In researching another project yesterday, I came across two articles about the economy that seemed to describe completely different realities. The first was by Joe Weisenthal of Business Insider, and described a general consensus among the great and good of Davos that “the economic crisis is over.” Wiesenthal refers to Mohamed El-Erian of PIMCO who coined the term “the new normal” to describe the post-crash economic malaise. Apparently, even El-Erian now sees a possible end to our woes.
But you wouldn’t know that from reading sociologist Erin Hatton’s Opinionator post this weekend at the NY Times, which described the economic “new normal” on the planet where the rest of us live:
… According to the Census Bureau, one-third of adults who live in poverty are working but do not earn enough to support themselves and their families.
A quarter of jobs in America pay below the federal poverty line for a family of four ($23,050). Not only are many jobs low-wage, they are also temporary and insecure. Over the last three years, the temp industry added more jobs in the United States than any other, according to the American Staffing Association, the trade group representing temp recruitment agencies, outsourcing specialists and the like.
Low-wage, temporary jobs have become so widespread that they threaten to become the norm.
This would be easy to dismiss as another case of the 1% vs. the 99%, but I think it’s worth looking at exactly how this split has developed, and what reinforces it.
The first thing to bear in mind is that the people who go to Davos have one thing in common – all of them have benefited enormously from the financialization of the global economy, whether through their stock price of the company they run, the portfolio they built after selling their company, or (more often) by virtue of working directly in finance. So for these people, the economy matters to the extent that it affects their portfolio.
So what have these people seen since the crisis? This is a pretty good indicator:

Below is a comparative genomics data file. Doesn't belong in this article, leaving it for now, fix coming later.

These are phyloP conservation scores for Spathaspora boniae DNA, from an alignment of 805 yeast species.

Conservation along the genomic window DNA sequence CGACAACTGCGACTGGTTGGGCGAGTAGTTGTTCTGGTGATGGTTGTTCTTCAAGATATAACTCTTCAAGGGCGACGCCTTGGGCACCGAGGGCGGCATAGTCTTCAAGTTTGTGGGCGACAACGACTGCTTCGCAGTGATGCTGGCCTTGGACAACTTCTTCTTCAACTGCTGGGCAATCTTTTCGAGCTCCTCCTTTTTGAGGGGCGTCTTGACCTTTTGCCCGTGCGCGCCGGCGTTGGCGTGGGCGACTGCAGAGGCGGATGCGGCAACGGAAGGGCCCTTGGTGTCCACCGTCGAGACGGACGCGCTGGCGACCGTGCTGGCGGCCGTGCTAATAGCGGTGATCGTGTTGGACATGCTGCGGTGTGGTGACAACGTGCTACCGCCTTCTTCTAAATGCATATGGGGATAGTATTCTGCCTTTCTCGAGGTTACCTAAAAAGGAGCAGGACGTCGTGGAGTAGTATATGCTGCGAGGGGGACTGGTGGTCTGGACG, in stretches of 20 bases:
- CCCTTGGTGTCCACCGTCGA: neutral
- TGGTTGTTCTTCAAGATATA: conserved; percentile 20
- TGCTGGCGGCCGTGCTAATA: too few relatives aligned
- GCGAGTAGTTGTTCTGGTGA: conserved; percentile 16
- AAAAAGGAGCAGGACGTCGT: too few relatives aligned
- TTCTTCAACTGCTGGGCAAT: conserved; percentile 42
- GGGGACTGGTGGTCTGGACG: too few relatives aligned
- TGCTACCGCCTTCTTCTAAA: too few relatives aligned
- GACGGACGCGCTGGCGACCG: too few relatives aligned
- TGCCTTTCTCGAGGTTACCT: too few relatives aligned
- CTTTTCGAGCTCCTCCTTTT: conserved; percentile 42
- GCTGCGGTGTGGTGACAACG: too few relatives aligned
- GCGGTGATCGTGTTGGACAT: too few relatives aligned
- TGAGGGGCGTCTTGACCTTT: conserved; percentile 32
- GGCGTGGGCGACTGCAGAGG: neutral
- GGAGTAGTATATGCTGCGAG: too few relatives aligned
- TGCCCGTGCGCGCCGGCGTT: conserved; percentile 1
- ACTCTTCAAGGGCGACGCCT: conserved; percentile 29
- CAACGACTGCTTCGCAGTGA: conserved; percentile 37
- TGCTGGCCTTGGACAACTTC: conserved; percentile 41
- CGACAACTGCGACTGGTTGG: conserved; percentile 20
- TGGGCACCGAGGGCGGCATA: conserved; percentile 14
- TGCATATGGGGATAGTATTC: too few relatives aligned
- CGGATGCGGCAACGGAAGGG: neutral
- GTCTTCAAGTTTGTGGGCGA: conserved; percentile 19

The stock market has more or less regained everything it lost. So if your sense of well-being is tied up in financial markets, you have to be feeling pretty good.
The infuriating part, of course, is the reason why stock prices are so high, which is where Hatton’s work enters the picture. The media has been full of reports about corporate profits hitting record highs, which is true, but here again they don’t get at the components of that. To grossly oversimplify, we can disaggregate corporate profits into revenue minus costs. And since there are any number of ways to specify those, I’m going to keep it simple and use proxies.
If we assume that revenue is a function of overall economic activity, then GDP seems a decent place to look. And here the picture is surprisingly strong – not great in terms of percentage growth, but in terms of the dollar amount of output (shown here), there is consistent growth since the bottom in 2009.
The other side – costs – is where things get ugly. I took as proxies here the yield spread of the BAA corporate over Treasuries, which measures how much extra a company with this credit rating has to pay to issue bonds (there are other ratings, but the downward pattern is the same), as well as the change in the average wage. If we treat these as proxies for the costs of capital and labor then the pattern is quite clear:*
What is especially frustrating is just who is paying these costs. In terms of capital, the Fed has made it clear that its various policies involving purchasing mortgage and Treasury bonds are intended to drive down yields across the market. Those policies are connected to their decision to maintain short-term rates – and thus the yields for savers – at extraordinarily low levels. So while the exact amount is hard to quantify, it seems fair to assume that savers are subsidizing both corporate profits (through lower borrowing costs) and financial portfolio returns (through falling yields, which are synonymous with rising prices).
The picture with labor is more direct. With companies needing fewer and fewer employees, and hiring more and more of those as temps or contractors, the pressure to raise wages just isn’t there in the aggregate. So here again, the rest of us (just by virtue of needing to work) are bearing the cost of lower wages that in turn support record profits.**
So if I had to capture the real “new normal” in a single graph, I think it would be the one below. The red line is GDP growth, and the blue line is wage growth, both relative to the year prior (this is why I can get away with putting them on the same graph). What we have is an economy that is growing twice as fast as wages are growing, and that’s only for those who have a job – you don’t even show up if you’re unemployed.
Doesn’t look like grounds for optimism to me, but then I don’t live on Planet Davos.
* Yes, this is a fudge to use rate of change in wage rather than the underlying wage, but using the base amount wasn’t informative without doing a lot of fiddling.
** There wasn’t room in this post, but it’s always worth looking at U6 unemployment rather than the number they give in the news. U6 takes into account those who are working part-time but don’t want to be, as well as those who have given up looking for work (though I don’t think it takes into account temps). The graph for that is here and tells the same story of stagnation at a very uncomfortable level.